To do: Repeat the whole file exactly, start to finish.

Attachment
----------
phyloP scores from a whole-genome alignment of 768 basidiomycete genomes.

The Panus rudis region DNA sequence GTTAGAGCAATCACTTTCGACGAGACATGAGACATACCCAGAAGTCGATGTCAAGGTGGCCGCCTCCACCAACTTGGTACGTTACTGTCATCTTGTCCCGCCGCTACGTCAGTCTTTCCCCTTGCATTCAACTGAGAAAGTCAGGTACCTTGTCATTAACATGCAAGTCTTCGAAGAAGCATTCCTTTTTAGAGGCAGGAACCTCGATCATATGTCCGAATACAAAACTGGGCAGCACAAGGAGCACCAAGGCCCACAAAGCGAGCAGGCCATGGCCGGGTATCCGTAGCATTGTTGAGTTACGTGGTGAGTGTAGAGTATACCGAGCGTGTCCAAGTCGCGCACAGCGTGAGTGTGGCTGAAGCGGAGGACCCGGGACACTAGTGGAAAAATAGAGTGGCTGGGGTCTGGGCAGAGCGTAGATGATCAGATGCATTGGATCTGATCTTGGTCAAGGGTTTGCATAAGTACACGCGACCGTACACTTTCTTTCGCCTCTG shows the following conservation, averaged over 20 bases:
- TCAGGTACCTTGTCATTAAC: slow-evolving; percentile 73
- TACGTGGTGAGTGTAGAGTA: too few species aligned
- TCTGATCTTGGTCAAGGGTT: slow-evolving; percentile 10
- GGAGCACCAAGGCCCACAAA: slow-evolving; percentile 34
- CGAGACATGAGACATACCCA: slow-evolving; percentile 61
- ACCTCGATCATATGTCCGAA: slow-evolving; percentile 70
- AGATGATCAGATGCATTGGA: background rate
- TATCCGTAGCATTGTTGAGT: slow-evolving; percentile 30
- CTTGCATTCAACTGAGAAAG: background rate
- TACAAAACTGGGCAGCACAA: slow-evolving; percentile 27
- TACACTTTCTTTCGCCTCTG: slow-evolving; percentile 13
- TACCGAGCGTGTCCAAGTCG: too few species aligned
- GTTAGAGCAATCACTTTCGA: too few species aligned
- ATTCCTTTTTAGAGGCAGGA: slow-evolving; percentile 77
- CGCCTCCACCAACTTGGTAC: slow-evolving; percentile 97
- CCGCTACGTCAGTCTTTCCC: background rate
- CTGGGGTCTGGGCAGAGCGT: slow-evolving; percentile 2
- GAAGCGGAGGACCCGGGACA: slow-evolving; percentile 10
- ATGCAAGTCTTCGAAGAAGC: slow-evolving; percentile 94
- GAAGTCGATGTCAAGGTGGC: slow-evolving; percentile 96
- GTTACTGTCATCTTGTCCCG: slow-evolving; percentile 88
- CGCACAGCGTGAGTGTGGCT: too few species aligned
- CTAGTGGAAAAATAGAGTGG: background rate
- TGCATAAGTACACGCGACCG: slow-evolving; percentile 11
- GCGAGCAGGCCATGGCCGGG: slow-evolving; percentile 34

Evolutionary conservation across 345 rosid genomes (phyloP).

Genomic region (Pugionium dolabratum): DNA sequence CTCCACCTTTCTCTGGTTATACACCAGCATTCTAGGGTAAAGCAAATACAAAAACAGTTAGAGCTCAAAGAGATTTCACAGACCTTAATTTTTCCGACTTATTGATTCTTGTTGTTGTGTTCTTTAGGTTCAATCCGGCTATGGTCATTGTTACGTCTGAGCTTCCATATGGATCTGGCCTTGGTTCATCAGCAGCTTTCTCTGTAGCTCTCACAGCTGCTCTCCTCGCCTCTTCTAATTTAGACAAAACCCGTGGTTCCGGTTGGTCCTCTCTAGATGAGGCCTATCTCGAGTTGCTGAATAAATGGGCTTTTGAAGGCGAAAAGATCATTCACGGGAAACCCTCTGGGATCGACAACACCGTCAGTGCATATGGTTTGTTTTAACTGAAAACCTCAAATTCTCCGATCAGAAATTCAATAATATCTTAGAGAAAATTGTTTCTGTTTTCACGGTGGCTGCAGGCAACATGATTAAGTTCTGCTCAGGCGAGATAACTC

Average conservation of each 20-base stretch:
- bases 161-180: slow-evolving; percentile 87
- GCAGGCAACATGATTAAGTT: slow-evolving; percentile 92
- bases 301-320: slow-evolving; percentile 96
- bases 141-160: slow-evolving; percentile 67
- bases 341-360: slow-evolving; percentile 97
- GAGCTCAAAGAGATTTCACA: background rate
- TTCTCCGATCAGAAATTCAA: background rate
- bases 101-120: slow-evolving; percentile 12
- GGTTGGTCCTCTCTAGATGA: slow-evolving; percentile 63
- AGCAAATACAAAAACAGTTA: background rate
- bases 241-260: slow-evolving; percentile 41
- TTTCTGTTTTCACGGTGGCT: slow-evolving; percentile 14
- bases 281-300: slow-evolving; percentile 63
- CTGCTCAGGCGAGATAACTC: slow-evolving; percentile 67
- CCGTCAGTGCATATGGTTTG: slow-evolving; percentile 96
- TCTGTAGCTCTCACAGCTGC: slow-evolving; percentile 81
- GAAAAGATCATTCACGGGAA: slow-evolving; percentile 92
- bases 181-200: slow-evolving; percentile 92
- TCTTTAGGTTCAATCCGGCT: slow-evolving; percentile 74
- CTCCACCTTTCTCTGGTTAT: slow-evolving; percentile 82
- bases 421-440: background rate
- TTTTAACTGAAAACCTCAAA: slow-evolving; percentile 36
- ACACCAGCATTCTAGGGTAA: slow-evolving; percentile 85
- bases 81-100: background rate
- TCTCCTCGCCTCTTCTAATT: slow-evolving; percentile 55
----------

phyloP scores from a whole-genome alignment of 768 basidiomycete genomes.

The Panus rudis region DNA sequence GTTAGAGCAATCACTTTCGACGAGACATGAGACATACCCAGAAGTCGATGTCAAGGTGGCCGCCTCCACCAACTTGGTACGTTACTGTCATCTTGTCCCGCCGCTACGTCAGTCTTTCCCCTTGCATTCAACTGAGAAAGTCAGGTACCTTGTCATTAACATGCAAGTCTTCGAAGAAGCATTCCTTTTTAGAGGCAGGAACCTCGATCATATGTCCGAATACAAAACTGGGCAGCACAAGGAGCACCAAGGCCCACAAAGCGAGCAGGCCATGGCCGGGTATCCGTAGCATTGTTGAGTTACGTGGTGAGTGTAGAGTATACCGAGCGTGTCCAAGTCGCGCACAGCGTGAGTGTGGCTGAAGCGGAGGACCCGGGACACTAGTGGAAAAATAGAGTGGCTGGGGTCTGGGCAGAGCGTAGATGATCAGATGCATTGGATCTGATCTTGGTCAAGGGTTTGCATAAGTACACGCGACCGTACACTTTCTTTCGCCTCTG shows the following conservation, averaged over 20 bases:
- TCAGGTACCTTGTCATTAAC: slow-evolving; percentile 73
- TACGTGGTGAGTGTAGAGTA: too few species aligned
- TCTGATCTTGGTCAAGGGTT: slow-evolving; percentile 10
- GGAGCACCAAGGCCCACAAA: slow-evolving; percentile 34
- CGAGACATGAGACATACCCA: slow-evolving; percentile 61
- ACCTCGATCATATGTCCGAA: slow-evolving; percentile 70
- AGATGATCAGATGCATTGGA: background rate
- TATCCGTAGCATTGTTGAGT: slow-evolving; percentile 30
- CTTGCATTCAACTGAGAAAG: background rate
- TACAAAACTGGGCAGCACAA: slow-evolving; percentile 27
- TACACTTTCTTTCGCCTCTG: slow-evolving; percentile 13
- TACCGAGCGTGTCCAAGTCG: too few species aligned
- GTTAGAGCAATCACTTTCGA: too few species aligned
- ATTCCTTTTTAGAGGCAGGA: slow-evolving; percentile 77
- CGCCTCCACCAACTTGGTAC: slow-evolving; percentile 97
- CCGCTACGTCAGTCTTTCCC: background rate
- CTGGGGTCTGGGCAGAGCGT: slow-evolving; percentile 2
- GAAGCGGAGGACCCGGGACA: slow-evolving; percentile 10
- ATGCAAGTCTTCGAAGAAGC: slow-evolving; percentile 94
- GAAGTCGATGTCAAGGTGGC: slow-evolving; percentile 96
- GTTACTGTCATCTTGTCCCG: slow-evolving; percentile 88
- CGCACAGCGTGAGTGTGGCT: too few species aligned
- CTAGTGGAAAAATAGAGTGG: background rate
- TGCATAAGTACACGCGACCG: slow-evolving; percentile 11
- GCGAGCAGGCCATGGCCGGG: slow-evolving; percentile 34

Evolutionary conservation across 345 rosid genomes (phyloP).

Genomic region (Pugionium dolabratum): DNA sequence CTCCACCTTTCTCTGGTTATACACCAGCATTCTAGGGTAAAGCAAATACAAAAACAGTTAGAGCTCAAAGAGATTTCACAGACCTTAATTTTTCCGACTTATTGATTCTTGTTGTTGTGTTCTTTAGGTTCAATCCGGCTATGGTCATTGTTACGTCTGAGCTTCCATATGGATCTGGCCTTGGTTCATCAGCAGCTTTCTCTGTAGCTCTCACAGCTGCTCTCCTCGCCTCTTCTAATTTAGACAAAACCCGTGGTTCCGGTTGGTCCTCTCTAGATGAGGCCTATCTCGAGTTGCTGAATAAATGGGCTTTTGAAGGCGAAAAGATCATTCACGGGAAACCCTCTGGGATCGACAACACCGTCAGTGCATATGGTTTGTTTTAACTGAAAACCTCAAATTCTCCGATCAGAAATTCAATAATATCTTAGAGAAAATTGTTTCTGTTTTCACGGTGGCTGCAGGCAACATGATTAAGTTCTGCTCAGGCGAGATAACTC

Average conservation of each 20-base stretch:
- bases 161-180: slow-evolving; percentile 87
- GCAGGCAACATGATTAAGTT: slow-evolving; percentile 92
- bases 301-320: slow-evolving; percentile 96
- bases 141-160: slow-evolving; percentile 67
- bases 341-360: slow-evolving; percentile 97
- GAGCTCAAAGAGATTTCACA: background rate
- TTCTCCGATCAGAAATTCAA: background rate
- bases 101-120: slow-evolving; percentile 12
- GGTTGGTCCTCTCTAGATGA: slow-evolving; percentile 63
- AGCAAATACAAAAACAGTTA: background rate
- bases 241-260: slow-evolving; percentile 41
- TTTCTGTTTTCACGGTGGCT: slow-evolving; percentile 14
- bases 281-300: slow-evolving; percentile 63
- CTGCTCAGGCGAGATAACTC: slow-evolving; percentile 67
- CCGTCAGTGCATATGGTTTG: slow-evolving; percentile 96
- TCTGTAGCTCTCACAGCTGC: slow-evolving; percentile 81
- GAAAAGATCATTCACGGGAA: slow-evolving; percentile 92
- bases 181-200: slow-evolving; percentile 92
- TCTTTAGGTTCAATCCGGCT: slow-evolving; percentile 74
- CTCCACCTTTCTCTGGTTAT: slow-evolving; percentile 82
- bases 421-440: background rate
- TTTTAACTGAAAACCTCAAA: slow-evolving; percentile 36
- ACACCAGCATTCTAGGGTAA: slow-evolving; percentile 85
- bases 81-100: background rate
- TCTCCTCGCCTCTTCTAATT: slow-evolving; percentile 55